Dicen que el maquesh se alimenta de aire y que puede vivir cien años. Yo no sé si esto sea verdad, pero el caso es que, vivo o muerto, siempre está inmóvil y con las patas tiesas. (Recopilación de Homero Adame.)

Lo que sí sabemos es que desde hace muchos siglos las mujeres mayas lo usan como amuleto. Es que, según las leyendas mayas, hace muchos siglos hubo una princesa maya que ya estaba comprometida en matrimonio con un príncipe, pero ella se enamoró de un muchacho muy pobre que no tenía tierras ni tampoco pertenecía a las clases sociales. joyeria_makechCuando el Rey se enteró de que su hija se reunía a escondidas con el muchacho, lo mandó sacrificar. Cuando ella se enteró de que lo habían atrapado y de que lo iban a sacrificar, le rogó a su padre que no lo mataran con la condición y la promesa de no volverlo a ver. El papá le dijo que estaba bien.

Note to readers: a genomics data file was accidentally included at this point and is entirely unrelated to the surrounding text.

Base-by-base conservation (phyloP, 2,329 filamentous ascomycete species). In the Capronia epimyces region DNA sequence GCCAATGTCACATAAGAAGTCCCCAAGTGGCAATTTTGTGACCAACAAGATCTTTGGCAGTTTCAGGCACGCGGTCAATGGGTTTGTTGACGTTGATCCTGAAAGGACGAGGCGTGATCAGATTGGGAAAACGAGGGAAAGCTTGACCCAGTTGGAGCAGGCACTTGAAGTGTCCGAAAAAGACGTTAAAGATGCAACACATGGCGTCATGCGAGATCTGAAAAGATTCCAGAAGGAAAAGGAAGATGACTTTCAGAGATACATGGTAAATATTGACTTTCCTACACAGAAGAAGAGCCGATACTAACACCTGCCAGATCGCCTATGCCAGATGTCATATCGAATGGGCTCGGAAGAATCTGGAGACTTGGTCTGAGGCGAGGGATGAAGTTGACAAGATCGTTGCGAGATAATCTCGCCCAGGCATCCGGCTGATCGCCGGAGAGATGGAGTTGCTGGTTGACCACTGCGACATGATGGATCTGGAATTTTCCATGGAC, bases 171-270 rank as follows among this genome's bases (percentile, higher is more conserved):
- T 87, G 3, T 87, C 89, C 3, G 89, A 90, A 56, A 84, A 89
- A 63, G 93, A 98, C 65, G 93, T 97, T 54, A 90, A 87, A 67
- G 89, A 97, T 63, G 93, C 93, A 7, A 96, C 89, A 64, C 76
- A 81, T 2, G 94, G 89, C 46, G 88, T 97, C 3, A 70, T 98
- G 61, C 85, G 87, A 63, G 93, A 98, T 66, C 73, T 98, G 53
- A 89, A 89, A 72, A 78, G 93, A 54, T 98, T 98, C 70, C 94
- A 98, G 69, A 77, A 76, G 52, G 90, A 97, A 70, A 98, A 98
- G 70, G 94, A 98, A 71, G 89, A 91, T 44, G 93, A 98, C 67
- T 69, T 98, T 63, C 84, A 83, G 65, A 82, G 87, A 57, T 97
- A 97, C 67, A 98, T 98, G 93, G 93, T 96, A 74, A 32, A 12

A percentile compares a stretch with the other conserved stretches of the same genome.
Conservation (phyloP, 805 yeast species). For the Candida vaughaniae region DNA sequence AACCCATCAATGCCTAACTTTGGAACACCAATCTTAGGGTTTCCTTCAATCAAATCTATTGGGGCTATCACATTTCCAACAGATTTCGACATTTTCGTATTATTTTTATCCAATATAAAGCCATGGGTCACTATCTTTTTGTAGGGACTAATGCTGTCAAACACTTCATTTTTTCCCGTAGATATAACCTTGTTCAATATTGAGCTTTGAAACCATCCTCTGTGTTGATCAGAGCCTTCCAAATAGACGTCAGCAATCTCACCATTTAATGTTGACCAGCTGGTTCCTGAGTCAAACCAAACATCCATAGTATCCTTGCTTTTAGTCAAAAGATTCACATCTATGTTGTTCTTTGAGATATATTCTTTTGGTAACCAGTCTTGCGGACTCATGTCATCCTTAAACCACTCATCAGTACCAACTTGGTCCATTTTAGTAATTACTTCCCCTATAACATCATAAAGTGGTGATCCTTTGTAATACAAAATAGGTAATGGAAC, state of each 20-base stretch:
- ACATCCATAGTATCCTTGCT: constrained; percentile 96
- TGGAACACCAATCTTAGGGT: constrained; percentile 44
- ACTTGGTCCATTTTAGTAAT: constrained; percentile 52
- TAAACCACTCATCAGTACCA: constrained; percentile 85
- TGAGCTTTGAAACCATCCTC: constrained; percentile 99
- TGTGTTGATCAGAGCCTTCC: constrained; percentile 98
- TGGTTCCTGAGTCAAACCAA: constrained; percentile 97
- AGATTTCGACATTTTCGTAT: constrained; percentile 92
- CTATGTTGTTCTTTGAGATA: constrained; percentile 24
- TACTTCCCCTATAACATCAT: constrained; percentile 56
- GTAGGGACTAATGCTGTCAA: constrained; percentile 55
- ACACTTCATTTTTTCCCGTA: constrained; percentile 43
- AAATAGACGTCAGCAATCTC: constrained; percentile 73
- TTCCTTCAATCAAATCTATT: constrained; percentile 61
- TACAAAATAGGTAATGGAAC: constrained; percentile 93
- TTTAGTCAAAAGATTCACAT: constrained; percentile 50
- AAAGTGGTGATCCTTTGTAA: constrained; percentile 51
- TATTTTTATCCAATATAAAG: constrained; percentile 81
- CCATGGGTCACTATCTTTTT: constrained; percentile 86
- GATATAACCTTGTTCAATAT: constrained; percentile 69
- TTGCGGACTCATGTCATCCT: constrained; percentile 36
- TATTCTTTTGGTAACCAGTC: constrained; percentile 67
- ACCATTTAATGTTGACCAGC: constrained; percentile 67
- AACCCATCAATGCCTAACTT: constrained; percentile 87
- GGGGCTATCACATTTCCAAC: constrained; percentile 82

La princesa, todavía soltera, se quedaba llorando todas las noches porque ya no sabía dónde andaba su amado. Entonces resulta que un brujo se dio cuenta de la tristeza de ella y para ayudarla hizo un hechizo para que el muchacho se convirtiera en maquesh. Entonces le llevó ese escarabajo a la princesa y le dijo que era su amado y que lo cuidara, que lo decorara con joyas y que siempre lo llevara cerca de su corazón.

Así dice una leyenda y desde aquel entonces las mujeres mayas usan el maquesh como amuleto de amor y se lo cuelgan así como prendedor en la blusa cerca del corazón porque así es la tradición. Luego, como le digo, se hizo popular esta tradición y empezaron a vender esos bichos a los turistas.

Nota: las imágenes fueron tomadas de Internet, Joyería Makech y detodoymuchomas. Que los enlaces sirvan de agradecimiento a sus creadores.